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RAW-FOOD  December 1998

RAW-FOOD December 1998

Subject:

[Fwd: Re: Teeth troubles and fruit (was Re: Honey]

From:

Rex Harrill <[log in to unmask]>

Reply-To:

Raw Food Diet Support List <[log in to unmask]>

Date:

Fri, 4 Dec 1998 00:27:53 -0500

Content-Type:

text/plain

Parts/Attachments:

Parts/Attachments

text/plain (106 lines)

Nieft / Secola wrote:


> You seem to be missing an important point here, Rex. There are no
> animals I know of in Hawaii that eat _exclusively_ fruit

Hey, it was a straight question.  I was truly curious.


> A fine experiment would be to feed a breeding set of pigs exclusively
> on fruit and see how they fare (if they fare) through a couple
> generations.

We're getting close to bringing "Pottenger's Cats" into the discussion.
It oughta be on every rawer's bookshelf, right?


> You can even feed them the highest brix fruit the world has ever
> known.

I don't know about feeding pigs fruit, but I'm sure some farmer has done
it at one time or another.  There's an old farmer's rule that may be of
interest along these lines.  Supposedly, you can feed a hog on *raw*
potatoes and he'll never get fat.  Cook the potatoes and he'll start
putting on the weight.  I've never done it, so I can't say.


> If you are claiming that it doesn't matter what kind of food a human
> (or wild animal or domesticated animal) eats as long as it is high
> brix, I think you may be taking the brix matter to an non-useful
> extreme. Feed a lamb or a calf, exclusively high brix fruit--are you
> claiming either would be in perfect health?

We're getting a little silly here.  I can tell you that lambs and calves
beyond weaning will either suffer, or thrive, depending on the quality
of the grass they're pastured on.  I don't know if you have a full Brix
chart, but average alfalfa, for instance, is in the 6-8 Brix range.
Top-notch alfalfa can be 22 or better Brix (trust me, it tastes
*good*).  I know a man in Canada who has his alfalfa up to 28 Brix.
He's making a very good living by buying "sick" cows at auction and
putting them on high-Brix pasture.  Within a month, or so, they look
(and act) like new creatures.  He generally keeps them for six months,
or so, and then takes them back to auction, where he sells them for a
healthy profit.

Another point here is that I've heard many wheatgrass people mention
that their wheatgrass juice is a bit strong on the stomach (and doesn't
taste all that good).  Sure enough, when you check the juice it's in the
4-8 Brix range.  18-20 Brix wheatgrass juice tastes darn good.  Try it.


> You are indeed a lucky man to call a 13 brix orange sour.

They're not sour (don't forget the acid Tom and I discussed).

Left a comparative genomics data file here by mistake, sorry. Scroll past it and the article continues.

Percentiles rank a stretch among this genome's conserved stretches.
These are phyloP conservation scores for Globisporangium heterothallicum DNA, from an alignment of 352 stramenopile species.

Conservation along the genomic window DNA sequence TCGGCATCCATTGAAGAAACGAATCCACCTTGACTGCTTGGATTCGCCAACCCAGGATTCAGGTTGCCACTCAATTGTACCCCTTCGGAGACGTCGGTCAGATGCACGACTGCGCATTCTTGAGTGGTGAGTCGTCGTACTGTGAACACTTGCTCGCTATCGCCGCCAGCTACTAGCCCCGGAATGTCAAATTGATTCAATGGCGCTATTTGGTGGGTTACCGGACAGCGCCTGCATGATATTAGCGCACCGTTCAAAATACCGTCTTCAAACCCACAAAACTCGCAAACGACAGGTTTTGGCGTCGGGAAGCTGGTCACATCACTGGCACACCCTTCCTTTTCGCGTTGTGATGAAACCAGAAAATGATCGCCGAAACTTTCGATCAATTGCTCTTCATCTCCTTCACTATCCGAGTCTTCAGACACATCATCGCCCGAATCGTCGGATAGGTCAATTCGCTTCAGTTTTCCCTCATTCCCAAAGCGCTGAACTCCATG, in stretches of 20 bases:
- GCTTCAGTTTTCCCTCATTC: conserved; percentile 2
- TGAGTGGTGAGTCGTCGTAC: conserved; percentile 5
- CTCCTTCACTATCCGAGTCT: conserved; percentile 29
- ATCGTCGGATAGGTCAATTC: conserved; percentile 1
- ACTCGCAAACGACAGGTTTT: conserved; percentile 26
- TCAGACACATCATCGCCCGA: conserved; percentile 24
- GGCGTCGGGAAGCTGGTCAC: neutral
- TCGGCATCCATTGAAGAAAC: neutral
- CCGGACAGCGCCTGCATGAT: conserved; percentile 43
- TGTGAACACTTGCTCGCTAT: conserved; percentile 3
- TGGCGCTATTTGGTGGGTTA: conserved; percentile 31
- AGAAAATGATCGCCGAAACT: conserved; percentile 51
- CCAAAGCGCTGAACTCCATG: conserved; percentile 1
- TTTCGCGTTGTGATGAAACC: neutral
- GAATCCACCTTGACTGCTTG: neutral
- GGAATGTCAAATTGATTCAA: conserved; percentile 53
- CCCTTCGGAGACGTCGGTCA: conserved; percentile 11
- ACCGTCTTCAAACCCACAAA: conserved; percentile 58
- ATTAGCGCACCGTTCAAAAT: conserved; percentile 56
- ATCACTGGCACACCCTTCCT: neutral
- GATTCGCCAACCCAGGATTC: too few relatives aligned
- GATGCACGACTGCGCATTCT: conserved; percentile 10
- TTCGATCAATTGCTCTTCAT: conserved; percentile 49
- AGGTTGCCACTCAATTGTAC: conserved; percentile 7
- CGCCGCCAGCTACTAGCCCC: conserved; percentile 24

Tasteless, or almost tasteless, would be more as I would describe it.
The charts don't give numbers for true sour oranges.  BTW, I've heard
that some people in lower California grow big lemons that you can peel
and eat like an orange.  I've never come across one---darnit.


> I agree that quality is not synomonous with organic, but like
> everything, lots of folks are enamored with the simplicity of
> "'chemicals' are bad" and can't see beyond the simplistic paradigm.
> For others it is "'low brix' is bad" ;)

Give me a break, Kirt.  You should know by now that a good bit of what I
say is because I think discussing diet, any diet, is confusing unless
one knows the basic quality of the items consumed.  I'm trying to avoid
moral judgements.


> You are _indeed_ a lucky man to be able to afford such
> quality/quantity gifts!

Ha!  Those copies of Price's book blew a year's gift budget at $10 a
copy.

>
> Actually, I like when you talk like this. Before you seemed to imply
> that fruitarians would have no dental problems if they ate only high
> brix fruits. Now I see that you weren't saying that. Of course that
> leaves me confused. ;) Which is a pleasant state at times...

Kirt, I'm quite serious when I say that I sometimes get the impression I
catch leftover flack here from some past troubles.  I want to see all
our food grown to truly high quality standards.  Has that really not
come through?  Can't you agree that if I had two fruitAryans, one eating
lousy Brix fruit, and one eating excellent Brix fruit, the dental
troubles are going to concentrate on the first fruitAryan?


> My refractometer has had its fun, but so far it has been mostly a
> curiousity. Maybe some day you will be able to cast aside your dogma
> and enjoy a shitload (that's a whole bunch together) of lowly
> medium-brix mangosteen.  Wish us luck :) :)

Good luck.  Why not put it to work?  How about passing over some Brix
numbers for all those exotic fruits, you lucky devil.  I'd like to
compile the data to add to future charts.  Can you categorize poor,
average, good, and excellent yet?

Thanks for a good post.
Rex
PS: where do I pick up my prize for coining "fruitAryan"?  An
air-shipment of 30 Brix mangosteens sounds about right.

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